The Painted Cave of Gáldar, a momentous 19th-century discovery in Gran Canaria, unveils a mesmerizing canvas of aboriginal art. Displaying intricate geometric motifs, these ancient drawings are believed to hold the key to a primitive calendar system. Integral to pre-Hispanic Canary Islands history, the site underwent meticulous restoration for 20 years before reopening in 2006, allowing visitors to immerse themselves in the preserved legacy of the island’s indigenous people. Prior to its restoration, a replica of the cave’s artistic wonders was showcased at the Canarian Museum. Today, exploring the authentic Painted Cave of Gáldar is a journey back in time, offering a profound glimpse into the artistic and cultural tapestry of Gran Canaria’s early inhabitants.

Camino Santiago

The Camino de Santiago de Gran Canaria, a transcendent path linking the southern to the northwest regions, is a captivating pilgrimage through diverse landscapes. This route takes pilgrims across majestic summits, providing an immersive encounter with the island’s varied flora, fauna, and historical heritage. As walkers follow in the footsteps of a 15th-century journey, the camino becomes a gateway to uncovering hidden values and embracing the cultural tapestry of Gáldar. Beyond the physical terrain, this pilgrimage transcends time, offering a profound exploration of Gáldar’s rich European and Jacobean influences. The Camino de Santiago de Gran Canaria stands not just as a trail but as a transformative odyssey, inviting modern pilgrims to connect with the island’s past and present.

Antonio Padrón Museum

The “Casa-Museo Antonio Padrón” in Gáldar, Gran Canaria, is a cultural haven nestled in a meticulously restored 17th-century Canarian residence. Beyond showcasing the masterpieces of Antonio Padrón and local artists, the museum becomes a dynamic hub for Canarian art appreciation. Drawing inspiration from the nearby Cueva Pintada, the museum immerses visitors in a rich tapestry of artistic expression. Its commitment to promoting Canarian art extends beyond the gallery walls, with a specialized library providing a comprehensive resource. Temporary exhibitions breathe fresh life into the space, ensuring a dynamic and evolving experience for patrons. Additionally, the museum fosters creativity through engaging workshops, inviting visitors to actively participate in the region’s vibrant artistic legacy while honoring its historical roots.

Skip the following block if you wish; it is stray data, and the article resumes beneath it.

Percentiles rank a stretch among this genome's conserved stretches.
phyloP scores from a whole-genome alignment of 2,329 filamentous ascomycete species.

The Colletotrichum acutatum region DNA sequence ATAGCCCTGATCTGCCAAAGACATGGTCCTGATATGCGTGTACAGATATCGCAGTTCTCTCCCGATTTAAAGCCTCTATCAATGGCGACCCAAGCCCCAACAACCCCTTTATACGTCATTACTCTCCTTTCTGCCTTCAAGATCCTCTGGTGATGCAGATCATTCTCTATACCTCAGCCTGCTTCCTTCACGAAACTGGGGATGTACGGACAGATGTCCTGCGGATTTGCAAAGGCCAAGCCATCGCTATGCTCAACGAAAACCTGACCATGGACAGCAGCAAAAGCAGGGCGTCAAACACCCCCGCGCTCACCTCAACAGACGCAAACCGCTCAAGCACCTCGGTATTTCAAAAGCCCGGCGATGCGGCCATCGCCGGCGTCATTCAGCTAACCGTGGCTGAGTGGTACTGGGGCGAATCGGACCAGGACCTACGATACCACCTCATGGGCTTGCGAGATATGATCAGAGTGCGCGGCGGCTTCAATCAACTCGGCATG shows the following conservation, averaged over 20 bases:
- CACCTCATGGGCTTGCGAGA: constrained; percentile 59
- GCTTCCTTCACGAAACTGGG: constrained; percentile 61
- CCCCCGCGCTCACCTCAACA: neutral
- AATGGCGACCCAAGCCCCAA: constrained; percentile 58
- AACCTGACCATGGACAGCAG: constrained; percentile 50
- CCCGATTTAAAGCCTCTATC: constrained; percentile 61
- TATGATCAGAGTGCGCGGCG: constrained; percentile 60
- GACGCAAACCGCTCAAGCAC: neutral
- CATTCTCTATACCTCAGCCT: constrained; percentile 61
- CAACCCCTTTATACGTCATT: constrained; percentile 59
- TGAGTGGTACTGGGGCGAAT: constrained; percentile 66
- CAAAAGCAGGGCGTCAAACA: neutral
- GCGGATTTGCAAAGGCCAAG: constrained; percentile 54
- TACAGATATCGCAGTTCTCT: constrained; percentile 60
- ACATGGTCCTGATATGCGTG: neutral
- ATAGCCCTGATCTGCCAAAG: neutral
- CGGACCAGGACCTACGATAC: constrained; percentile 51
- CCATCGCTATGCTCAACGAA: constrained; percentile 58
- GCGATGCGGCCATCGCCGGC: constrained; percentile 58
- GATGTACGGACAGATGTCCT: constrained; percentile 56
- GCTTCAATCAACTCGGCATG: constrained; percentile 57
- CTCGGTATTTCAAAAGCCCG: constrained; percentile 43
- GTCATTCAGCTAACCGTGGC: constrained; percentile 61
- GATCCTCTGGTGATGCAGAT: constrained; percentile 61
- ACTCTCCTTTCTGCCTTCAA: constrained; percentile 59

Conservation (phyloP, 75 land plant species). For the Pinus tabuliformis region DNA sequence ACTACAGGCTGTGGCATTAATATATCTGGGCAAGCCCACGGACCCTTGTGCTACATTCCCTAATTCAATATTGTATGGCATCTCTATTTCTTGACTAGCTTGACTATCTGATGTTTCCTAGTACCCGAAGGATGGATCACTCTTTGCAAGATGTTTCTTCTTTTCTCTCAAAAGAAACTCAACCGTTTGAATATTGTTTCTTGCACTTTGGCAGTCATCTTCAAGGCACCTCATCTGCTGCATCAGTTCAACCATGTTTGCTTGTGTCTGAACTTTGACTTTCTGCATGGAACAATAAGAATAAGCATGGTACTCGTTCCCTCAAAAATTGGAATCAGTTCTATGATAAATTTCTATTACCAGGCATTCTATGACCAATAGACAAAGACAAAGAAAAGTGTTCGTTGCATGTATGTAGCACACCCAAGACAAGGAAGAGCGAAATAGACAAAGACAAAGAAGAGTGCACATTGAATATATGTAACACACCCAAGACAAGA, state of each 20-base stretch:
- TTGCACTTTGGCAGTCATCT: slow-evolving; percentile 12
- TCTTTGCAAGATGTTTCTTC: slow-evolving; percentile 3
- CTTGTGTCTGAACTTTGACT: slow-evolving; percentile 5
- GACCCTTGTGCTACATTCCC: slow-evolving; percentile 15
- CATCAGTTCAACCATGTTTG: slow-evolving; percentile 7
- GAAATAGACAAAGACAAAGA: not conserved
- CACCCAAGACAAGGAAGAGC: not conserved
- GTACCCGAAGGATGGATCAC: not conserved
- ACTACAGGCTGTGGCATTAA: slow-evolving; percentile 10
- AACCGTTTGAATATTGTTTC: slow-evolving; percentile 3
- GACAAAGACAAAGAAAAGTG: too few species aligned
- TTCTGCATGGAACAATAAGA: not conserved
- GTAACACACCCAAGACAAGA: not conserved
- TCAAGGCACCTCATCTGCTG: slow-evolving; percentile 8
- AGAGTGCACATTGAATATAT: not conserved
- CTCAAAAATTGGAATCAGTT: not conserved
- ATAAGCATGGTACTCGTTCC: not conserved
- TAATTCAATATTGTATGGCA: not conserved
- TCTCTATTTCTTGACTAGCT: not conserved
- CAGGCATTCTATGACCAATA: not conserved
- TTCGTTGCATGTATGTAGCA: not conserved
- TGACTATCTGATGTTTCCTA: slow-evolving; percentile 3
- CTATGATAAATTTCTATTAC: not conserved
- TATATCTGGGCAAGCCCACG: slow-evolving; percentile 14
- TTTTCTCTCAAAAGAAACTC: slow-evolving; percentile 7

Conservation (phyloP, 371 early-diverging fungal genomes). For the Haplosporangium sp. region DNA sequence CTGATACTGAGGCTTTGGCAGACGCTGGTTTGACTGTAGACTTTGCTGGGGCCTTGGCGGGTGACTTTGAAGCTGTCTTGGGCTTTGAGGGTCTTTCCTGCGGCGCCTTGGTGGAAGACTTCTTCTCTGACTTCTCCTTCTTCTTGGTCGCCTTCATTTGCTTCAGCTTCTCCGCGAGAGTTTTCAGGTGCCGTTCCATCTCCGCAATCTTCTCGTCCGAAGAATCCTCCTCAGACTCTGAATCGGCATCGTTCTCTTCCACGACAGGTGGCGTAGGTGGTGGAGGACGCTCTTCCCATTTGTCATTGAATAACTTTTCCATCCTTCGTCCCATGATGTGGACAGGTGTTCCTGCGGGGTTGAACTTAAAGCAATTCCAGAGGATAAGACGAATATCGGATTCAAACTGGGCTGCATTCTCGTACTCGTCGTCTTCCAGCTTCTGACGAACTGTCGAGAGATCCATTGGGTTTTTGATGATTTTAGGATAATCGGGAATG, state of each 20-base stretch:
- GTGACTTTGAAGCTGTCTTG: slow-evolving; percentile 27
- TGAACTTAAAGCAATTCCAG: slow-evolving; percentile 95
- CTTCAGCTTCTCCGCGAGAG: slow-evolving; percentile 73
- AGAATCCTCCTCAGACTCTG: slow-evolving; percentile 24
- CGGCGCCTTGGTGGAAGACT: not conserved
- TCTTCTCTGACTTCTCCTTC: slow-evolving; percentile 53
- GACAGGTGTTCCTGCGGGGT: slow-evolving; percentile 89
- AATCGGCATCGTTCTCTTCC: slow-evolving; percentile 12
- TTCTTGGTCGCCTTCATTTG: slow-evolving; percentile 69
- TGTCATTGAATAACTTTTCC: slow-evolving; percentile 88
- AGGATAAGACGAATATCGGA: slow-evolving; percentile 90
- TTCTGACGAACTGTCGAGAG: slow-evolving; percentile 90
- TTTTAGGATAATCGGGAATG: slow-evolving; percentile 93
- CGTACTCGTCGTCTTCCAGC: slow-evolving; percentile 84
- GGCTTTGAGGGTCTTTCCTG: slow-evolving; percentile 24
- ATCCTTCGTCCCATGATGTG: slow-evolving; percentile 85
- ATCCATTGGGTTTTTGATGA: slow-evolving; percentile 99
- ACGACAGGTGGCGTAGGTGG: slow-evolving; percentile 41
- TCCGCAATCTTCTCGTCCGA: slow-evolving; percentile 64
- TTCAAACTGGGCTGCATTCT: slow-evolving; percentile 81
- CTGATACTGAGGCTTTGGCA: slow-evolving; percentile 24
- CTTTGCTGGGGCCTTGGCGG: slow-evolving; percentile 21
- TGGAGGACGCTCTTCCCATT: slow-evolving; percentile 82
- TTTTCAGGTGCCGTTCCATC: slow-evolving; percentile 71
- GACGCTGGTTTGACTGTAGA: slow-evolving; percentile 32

Sardinia del Norte

“Sardina del Norte,” cradled amidst verdant greenhouses and flourishing banana plantations, reveals a coastal gem graced with unspoiled beauty. The idyllic charm of this seaside enclave extends to a captivating coastal dock, inviting visitors to soak in the tranquil ambiance. Beyond its scenic allure, Sardina del Norte carries historical weight as a pivotal gateway for agricultural production. Its strategic location facing Gáldar not only enhances its importance in the region’s economic history but also enriches the narrative of this coastal haven. The intertwining of lush landscapes, a picturesque dock, and historical significance creates a multi-layered tapestry that beckons explorers to immerse themselves in the captivating essence of Sardina del Norte, where nature and history converge in perfect harmony.

Archaeological site of Gáldar

The Archaeological site of Gáldar unfolds a captivating narrative, with its main archaeological sector, “La Guancha,” serving as a historical treasure trove. Here, six aboriginal houses stand as silent witnesses to the island’s ancient past, alongside a notable tumulus and the intriguing prospect of a Palace of Justice. Venturing further into the site, “El Agujero” reveals cross-shaped aboriginal houses, adding another layer to the cultural tapestry. Meanwhile, at “Bocabarranco,” visitors encounter well-preserved Canarian structures, including a remarkable find from the 7th century AD. This archaeological site not only provides a tangible link to Gáldar’s pre-Hispanic era but also invites exploration into the architectural ingenuity and societal structures of the indigenous people who once thrived in this enchanting corner of Gran Canaria.